In 1940, the Manchester and Salford Blitz saw the city and its surroundings targeted by the German Luftwaffe. The most destructive attack was launched in late December 1940; it is remembered today as ‘the Christmas Blitz’. Nearly 800 people lost their lives, and thousands more were injured, in two nights of raids ending with a devastating Christmas Eve that saw hundreds of tons of high explosive and thousands of incendiaries fall. Attacks continued into 1941 and beyond, and landmarks such as the cathedral, the Free Trade Hall, the Royal Infirmary and the Royal Exchange were all to suffer. At Old Trafford, too, a bomb wrecked the pitch and demolished the stands. This 75th anniversary narrative, based on first-hand accounts and extensive research, tells the story of how the people of Manchester, Salford, Trafford Park and Stretford endured this dark period in their history – a tale of courage, sacrifice, loss and the unconquerable power of the human spirit. Richly illustrated with contemporary photographs and documents, some of which have never been published before, this book is a valuable addition to the history of Manchester and Salford. - See more at: www.thehistorypress.co.uk/index.php/blitz-britain-manchester-and-salford-26470.html#sthash.yI9rJA3v.dpuf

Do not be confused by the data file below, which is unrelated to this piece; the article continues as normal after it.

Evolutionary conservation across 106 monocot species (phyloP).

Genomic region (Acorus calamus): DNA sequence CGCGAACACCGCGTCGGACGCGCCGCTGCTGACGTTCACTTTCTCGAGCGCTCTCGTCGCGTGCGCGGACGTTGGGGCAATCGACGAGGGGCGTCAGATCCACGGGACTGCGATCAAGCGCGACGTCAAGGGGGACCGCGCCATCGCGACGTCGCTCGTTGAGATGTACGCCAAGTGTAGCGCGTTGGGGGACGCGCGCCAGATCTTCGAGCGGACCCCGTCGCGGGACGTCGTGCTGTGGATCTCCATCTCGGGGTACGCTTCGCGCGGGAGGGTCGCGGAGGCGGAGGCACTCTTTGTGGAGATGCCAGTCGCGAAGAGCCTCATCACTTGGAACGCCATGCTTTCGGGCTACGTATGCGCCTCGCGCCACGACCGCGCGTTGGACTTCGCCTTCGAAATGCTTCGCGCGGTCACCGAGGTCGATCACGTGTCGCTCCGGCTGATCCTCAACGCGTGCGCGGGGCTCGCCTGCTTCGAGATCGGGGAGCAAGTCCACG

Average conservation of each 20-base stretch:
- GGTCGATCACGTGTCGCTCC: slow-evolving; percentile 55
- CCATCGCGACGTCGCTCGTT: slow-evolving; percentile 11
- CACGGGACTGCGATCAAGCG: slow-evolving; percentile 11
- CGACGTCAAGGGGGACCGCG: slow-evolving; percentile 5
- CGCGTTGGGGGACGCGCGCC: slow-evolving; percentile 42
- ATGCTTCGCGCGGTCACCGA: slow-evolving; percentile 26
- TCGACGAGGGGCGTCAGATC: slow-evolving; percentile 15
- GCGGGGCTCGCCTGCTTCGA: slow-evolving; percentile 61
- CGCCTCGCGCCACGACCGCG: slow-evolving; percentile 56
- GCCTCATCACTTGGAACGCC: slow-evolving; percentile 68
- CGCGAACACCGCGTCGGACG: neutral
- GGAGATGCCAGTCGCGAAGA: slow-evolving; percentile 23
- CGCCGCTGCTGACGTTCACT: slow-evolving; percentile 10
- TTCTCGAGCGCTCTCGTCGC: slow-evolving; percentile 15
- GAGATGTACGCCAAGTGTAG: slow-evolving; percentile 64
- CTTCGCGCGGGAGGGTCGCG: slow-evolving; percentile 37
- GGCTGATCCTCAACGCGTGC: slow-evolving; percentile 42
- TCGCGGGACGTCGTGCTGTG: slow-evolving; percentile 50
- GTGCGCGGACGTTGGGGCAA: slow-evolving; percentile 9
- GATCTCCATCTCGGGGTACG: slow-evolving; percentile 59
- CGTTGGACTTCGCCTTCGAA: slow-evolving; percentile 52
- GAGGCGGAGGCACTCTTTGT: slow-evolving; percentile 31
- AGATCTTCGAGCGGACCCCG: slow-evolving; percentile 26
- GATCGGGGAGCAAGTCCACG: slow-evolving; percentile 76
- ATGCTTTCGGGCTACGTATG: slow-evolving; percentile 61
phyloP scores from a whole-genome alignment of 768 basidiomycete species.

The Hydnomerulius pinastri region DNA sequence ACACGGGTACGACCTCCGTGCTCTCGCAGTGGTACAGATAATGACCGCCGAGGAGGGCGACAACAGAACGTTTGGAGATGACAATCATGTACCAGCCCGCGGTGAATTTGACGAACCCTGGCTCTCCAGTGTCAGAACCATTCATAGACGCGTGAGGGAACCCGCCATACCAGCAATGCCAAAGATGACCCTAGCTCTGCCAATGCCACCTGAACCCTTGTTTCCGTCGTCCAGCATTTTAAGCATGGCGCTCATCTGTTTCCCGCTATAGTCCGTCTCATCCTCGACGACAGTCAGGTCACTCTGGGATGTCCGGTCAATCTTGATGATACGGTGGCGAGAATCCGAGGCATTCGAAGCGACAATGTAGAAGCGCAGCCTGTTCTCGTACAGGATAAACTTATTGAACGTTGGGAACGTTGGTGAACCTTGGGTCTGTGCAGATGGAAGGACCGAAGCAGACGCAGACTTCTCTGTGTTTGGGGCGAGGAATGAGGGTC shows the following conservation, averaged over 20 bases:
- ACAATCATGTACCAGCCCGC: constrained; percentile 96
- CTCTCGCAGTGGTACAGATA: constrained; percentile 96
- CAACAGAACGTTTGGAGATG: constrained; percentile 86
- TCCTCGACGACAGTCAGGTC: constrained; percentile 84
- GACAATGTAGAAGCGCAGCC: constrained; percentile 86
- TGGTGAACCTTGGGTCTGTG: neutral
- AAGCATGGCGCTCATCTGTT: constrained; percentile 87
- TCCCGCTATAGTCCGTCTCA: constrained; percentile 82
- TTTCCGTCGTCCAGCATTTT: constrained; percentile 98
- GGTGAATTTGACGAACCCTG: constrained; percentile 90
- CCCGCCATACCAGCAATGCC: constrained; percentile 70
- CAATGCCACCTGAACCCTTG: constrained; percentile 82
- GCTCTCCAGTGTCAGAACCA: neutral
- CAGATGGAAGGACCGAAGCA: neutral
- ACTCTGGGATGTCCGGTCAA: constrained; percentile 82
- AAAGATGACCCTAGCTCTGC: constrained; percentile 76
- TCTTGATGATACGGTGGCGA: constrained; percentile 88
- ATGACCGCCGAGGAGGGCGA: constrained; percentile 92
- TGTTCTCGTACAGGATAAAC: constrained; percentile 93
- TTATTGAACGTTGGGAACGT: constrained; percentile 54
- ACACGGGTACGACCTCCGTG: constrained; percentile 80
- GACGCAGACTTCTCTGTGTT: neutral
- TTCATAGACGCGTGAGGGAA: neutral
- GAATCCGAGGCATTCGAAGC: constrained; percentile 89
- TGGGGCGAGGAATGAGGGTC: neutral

Wednesday 16th September – Graham Phythian – “Blitz Britain" Urmston Bookshop Tel: 0161 747 7442
Blitz Britain: Manchester and Salford” is by local historian Graham Phythian. This book marks the 75th anniversary of the Manchester and Salford Blitz, and is full of eyewitness accounts of what took place during these raids. This event will take place on Wednesday 16th September at Urmston Library. There will be refreshments from 7.00pm and the talk starts at 7.30pm. Tickets are £3 and redeemable against the price of the book, available from Urmston Bookshop.
I have just started to read this book. In the preface Graham Phythian writes: "I have included the well-known anecdote about George Hall receiving a custodial sentence for snoring in a public air-raid shelter, but I was unable to find a primary source for this. I would appreciate any enlightenment on the matter."
I had never heard this well-known anecdote, so decided to have a dig.